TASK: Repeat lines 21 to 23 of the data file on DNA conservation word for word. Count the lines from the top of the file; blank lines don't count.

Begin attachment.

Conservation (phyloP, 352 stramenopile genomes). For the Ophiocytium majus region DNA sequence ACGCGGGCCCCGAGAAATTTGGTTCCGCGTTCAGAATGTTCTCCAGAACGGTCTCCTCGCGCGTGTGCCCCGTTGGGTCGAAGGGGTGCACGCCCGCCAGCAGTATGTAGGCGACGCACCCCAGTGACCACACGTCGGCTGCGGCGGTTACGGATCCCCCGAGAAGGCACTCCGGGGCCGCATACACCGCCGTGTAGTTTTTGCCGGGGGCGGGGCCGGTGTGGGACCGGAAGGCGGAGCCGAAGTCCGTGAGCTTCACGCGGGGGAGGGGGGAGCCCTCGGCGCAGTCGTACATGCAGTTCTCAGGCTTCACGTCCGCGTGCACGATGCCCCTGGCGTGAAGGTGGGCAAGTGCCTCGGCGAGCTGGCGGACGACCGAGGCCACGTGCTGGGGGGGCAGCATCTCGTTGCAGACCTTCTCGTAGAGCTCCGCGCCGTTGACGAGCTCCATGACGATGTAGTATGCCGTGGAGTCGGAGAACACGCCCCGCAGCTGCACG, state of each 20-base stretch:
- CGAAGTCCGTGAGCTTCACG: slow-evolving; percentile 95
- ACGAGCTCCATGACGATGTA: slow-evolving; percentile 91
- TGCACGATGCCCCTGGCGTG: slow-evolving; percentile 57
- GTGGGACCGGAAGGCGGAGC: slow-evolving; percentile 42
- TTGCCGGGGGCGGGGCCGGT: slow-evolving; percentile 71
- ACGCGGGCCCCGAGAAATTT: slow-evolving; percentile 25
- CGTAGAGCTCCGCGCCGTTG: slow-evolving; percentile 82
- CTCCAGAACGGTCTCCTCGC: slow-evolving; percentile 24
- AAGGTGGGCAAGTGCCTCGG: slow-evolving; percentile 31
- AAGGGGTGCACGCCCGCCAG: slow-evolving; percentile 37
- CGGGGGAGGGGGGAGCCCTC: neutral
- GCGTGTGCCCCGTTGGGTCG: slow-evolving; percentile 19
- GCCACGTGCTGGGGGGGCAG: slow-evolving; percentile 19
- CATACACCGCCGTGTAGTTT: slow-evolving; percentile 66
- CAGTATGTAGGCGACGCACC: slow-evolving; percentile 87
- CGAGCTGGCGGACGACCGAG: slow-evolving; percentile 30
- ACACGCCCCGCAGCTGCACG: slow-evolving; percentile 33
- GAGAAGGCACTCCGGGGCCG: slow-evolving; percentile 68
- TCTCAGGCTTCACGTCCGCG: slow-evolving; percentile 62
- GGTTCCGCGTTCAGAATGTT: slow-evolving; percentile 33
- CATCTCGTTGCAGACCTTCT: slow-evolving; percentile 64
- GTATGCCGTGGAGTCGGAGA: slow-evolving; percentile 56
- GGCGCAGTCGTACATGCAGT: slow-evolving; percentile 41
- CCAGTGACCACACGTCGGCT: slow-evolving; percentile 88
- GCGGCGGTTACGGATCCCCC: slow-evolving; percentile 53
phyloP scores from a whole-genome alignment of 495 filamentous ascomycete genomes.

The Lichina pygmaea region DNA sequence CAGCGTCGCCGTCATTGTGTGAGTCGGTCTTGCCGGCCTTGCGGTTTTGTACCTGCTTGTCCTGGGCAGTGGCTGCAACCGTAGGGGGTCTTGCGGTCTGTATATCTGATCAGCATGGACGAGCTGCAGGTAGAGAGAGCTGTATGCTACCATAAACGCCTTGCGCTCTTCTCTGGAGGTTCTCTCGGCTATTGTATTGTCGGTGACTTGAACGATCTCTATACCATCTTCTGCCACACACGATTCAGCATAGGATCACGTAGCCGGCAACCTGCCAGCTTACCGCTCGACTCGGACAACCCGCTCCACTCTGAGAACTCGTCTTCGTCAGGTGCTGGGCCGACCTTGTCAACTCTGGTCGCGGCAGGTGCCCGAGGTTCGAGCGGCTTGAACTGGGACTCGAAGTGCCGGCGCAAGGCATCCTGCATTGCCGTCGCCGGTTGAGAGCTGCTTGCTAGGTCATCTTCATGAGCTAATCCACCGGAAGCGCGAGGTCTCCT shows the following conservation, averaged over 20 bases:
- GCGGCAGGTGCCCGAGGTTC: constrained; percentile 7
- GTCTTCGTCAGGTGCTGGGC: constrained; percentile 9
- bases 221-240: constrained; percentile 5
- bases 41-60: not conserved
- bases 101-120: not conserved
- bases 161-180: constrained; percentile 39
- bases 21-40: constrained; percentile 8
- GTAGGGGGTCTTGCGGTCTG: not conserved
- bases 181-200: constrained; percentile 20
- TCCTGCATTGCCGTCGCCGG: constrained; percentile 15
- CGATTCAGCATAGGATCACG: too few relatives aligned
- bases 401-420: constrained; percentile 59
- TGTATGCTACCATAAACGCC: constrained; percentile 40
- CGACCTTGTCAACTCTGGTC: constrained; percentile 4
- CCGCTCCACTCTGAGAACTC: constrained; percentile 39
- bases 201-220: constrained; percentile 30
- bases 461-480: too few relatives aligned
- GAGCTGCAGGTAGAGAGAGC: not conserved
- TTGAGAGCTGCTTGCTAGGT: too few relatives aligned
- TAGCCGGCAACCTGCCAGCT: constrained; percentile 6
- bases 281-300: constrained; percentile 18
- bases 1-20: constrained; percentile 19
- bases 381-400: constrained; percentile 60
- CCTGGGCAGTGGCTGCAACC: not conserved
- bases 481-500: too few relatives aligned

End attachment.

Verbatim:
- GGTTCCGCGTTCAGAATGTT: slow-evolving; percentile 33
- CATCTCGTTGCAGACCTTCT: slow-evolving; percentile 64
- GTATGCCGTGGAGTCGGAGA: slow-evolving; percentile 56